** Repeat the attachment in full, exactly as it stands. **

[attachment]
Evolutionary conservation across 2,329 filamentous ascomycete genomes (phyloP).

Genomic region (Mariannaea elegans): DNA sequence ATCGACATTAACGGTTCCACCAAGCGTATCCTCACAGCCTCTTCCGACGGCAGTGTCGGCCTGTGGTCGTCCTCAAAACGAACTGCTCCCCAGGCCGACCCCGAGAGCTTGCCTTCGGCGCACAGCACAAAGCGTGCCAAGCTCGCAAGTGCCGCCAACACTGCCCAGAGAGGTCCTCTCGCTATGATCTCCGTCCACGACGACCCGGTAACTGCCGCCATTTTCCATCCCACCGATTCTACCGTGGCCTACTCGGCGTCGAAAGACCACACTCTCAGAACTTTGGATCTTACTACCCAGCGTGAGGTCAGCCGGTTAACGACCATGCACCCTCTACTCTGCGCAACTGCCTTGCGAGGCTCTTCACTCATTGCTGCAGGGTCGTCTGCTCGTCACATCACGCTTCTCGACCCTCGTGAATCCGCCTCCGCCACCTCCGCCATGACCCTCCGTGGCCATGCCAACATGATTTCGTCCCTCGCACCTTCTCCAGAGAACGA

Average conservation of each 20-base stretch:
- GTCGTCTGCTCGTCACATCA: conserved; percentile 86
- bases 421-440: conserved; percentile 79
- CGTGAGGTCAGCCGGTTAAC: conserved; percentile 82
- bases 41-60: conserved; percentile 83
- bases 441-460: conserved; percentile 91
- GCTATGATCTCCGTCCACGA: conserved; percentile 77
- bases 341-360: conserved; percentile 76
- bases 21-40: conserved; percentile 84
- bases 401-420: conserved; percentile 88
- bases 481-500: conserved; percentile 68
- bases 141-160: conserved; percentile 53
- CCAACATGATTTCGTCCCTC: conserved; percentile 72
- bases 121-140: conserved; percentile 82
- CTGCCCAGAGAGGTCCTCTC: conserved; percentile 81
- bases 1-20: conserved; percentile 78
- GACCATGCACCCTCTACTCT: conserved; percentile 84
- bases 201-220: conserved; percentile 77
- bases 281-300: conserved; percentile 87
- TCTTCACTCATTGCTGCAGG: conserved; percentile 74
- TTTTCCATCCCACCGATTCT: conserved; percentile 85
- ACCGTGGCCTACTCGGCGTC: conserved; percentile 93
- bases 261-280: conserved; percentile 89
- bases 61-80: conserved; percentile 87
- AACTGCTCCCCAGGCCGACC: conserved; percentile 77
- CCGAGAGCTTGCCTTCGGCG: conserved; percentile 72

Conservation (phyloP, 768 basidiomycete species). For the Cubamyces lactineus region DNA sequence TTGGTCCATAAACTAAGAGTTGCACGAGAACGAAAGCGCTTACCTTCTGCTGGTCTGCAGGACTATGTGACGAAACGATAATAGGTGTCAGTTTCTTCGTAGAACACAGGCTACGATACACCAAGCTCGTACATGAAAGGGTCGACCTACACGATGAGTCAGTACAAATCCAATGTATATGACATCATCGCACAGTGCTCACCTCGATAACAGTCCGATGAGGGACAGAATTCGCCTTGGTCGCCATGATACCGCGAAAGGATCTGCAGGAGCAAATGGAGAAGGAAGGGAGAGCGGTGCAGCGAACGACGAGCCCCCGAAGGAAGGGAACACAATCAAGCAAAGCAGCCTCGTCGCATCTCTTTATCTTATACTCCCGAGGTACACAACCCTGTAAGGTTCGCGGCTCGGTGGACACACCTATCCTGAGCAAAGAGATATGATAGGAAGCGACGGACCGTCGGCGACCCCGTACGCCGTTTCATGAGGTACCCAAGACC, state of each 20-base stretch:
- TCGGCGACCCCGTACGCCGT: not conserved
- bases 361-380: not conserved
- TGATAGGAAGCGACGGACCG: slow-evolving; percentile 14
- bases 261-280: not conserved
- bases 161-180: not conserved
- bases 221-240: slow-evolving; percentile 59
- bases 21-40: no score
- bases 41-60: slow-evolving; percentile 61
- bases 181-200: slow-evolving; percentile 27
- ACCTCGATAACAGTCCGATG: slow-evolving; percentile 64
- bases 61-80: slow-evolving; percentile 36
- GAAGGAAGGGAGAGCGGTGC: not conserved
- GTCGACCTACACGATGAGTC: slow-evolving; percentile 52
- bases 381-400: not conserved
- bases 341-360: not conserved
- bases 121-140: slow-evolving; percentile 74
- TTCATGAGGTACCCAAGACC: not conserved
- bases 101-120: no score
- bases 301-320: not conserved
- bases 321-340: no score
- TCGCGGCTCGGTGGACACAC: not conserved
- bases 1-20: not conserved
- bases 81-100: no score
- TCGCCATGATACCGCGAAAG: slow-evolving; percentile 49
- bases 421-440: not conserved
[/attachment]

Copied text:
Evolutionary conservation across 2,329 filamentous ascomycete genomes (phyloP).

Genomic region (Mariannaea elegans): DNA sequence ATCGACATTAACGGTTCCACCAAGCGTATCCTCACAGCCTCTTCCGACGGCAGTGTCGGCCTGTGGTCGTCCTCAAAACGAACTGCTCCCCAGGCCGACCCCGAGAGCTTGCCTTCGGCGCACAGCACAAAGCGTGCCAAGCTCGCAAGTGCCGCCAACACTGCCCAGAGAGGTCCTCTCGCTATGATCTCCGTCCACGACGACCCGGTAACTGCCGCCATTTTCCATCCCACCGATTCTACCGTGGCCTACTCGGCGTCGAAAGACCACACTCTCAGAACTTTGGATCTTACTACCCAGCGTGAGGTCAGCCGGTTAACGACCATGCACCCTCTACTCTGCGCAACTGCCTTGCGAGGCTCTTCACTCATTGCTGCAGGGTCGTCTGCTCGTCACATCACGCTTCTCGACCCTCGTGAATCCGCCTCCGCCACCTCCGCCATGACCCTCCGTGGCCATGCCAACATGATTTCGTCCCTCGCACCTTCTCCAGAGAACGA

Average conservation of each 20-base stretch:
- GTCGTCTGCTCGTCACATCA: conserved; percentile 86
- bases 421-440: conserved; percentile 79
- CGTGAGGTCAGCCGGTTAAC: conserved; percentile 82
- bases 41-60: conserved; percentile 83
- bases 441-460: conserved; percentile 91
- GCTATGATCTCCGTCCACGA: conserved; percentile 77
- bases 341-360: conserved; percentile 76
- bases 21-40: conserved; percentile 84
- bases 401-420: conserved; percentile 88
- bases 481-500: conserved; percentile 68
- bases 141-160: conserved; percentile 53
- CCAACATGATTTCGTCCCTC: conserved; percentile 72
- bases 121-140: conserved; percentile 82
- CTGCCCAGAGAGGTCCTCTC: conserved; percentile 81
- bases 1-20: conserved; percentile 78
- GACCATGCACCCTCTACTCT: conserved; percentile 84
- bases 201-220: conserved; percentile 77
- bases 281-300: conserved; percentile 87
- TCTTCACTCATTGCTGCAGG: conserved; percentile 74
- TTTTCCATCCCACCGATTCT: conserved; percentile 85
- ACCGTGGCCTACTCGGCGTC: conserved; percentile 93
- bases 261-280: conserved; percentile 89
- bases 61-80: conserved; percentile 87
- AACTGCTCCCCAGGCCGACC: conserved; percentile 77
- CCGAGAGCTTGCCTTCGGCG: conserved; percentile 72

Conservation (phyloP, 768 basidiomycete species). For the Cubamyces lactineus region DNA sequence TTGGTCCATAAACTAAGAGTTGCACGAGAACGAAAGCGCTTACCTTCTGCTGGTCTGCAGGACTATGTGACGAAACGATAATAGGTGTCAGTTTCTTCGTAGAACACAGGCTACGATACACCAAGCTCGTACATGAAAGGGTCGACCTACACGATGAGTCAGTACAAATCCAATGTATATGACATCATCGCACAGTGCTCACCTCGATAACAGTCCGATGAGGGACAGAATTCGCCTTGGTCGCCATGATACCGCGAAAGGATCTGCAGGAGCAAATGGAGAAGGAAGGGAGAGCGGTGCAGCGAACGACGAGCCCCCGAAGGAAGGGAACACAATCAAGCAAAGCAGCCTCGTCGCATCTCTTTATCTTATACTCCCGAGGTACACAACCCTGTAAGGTTCGCGGCTCGGTGGACACACCTATCCTGAGCAAAGAGATATGATAGGAAGCGACGGACCGTCGGCGACCCCGTACGCCGTTTCATGAGGTACCCAAGACC, state of each 20-base stretch:
- TCGGCGACCCCGTACGCCGT: not conserved
- bases 361-380: not conserved
- TGATAGGAAGCGACGGACCG: slow-evolving; percentile 14
- bases 261-280: not conserved
- bases 161-180: not conserved
- bases 221-240: slow-evolving; percentile 59
- bases 21-40: no score
- bases 41-60: slow-evolving; percentile 61
- bases 181-200: slow-evolving; percentile 27
- ACCTCGATAACAGTCCGATG: slow-evolving; percentile 64
- bases 61-80: slow-evolving; percentile 36
- GAAGGAAGGGAGAGCGGTGC: not conserved
- GTCGACCTACACGATGAGTC: slow-evolving; percentile 52
- bases 381-400: not conserved
- bases 341-360: not conserved
- bases 121-140: slow-evolving; percentile 74
- TTCATGAGGTACCCAAGACC: not conserved
- bases 101-120: no score
- bases 301-320: not conserved
- bases 321-340: no score
- TCGCGGCTCGGTGGACACAC: not conserved
- bases 1-20: not conserved
- bases 81-100: no score
- TCGCCATGATACCGCGAAAG: slow-evolving; percentile 49
- bases 421-440: not conserved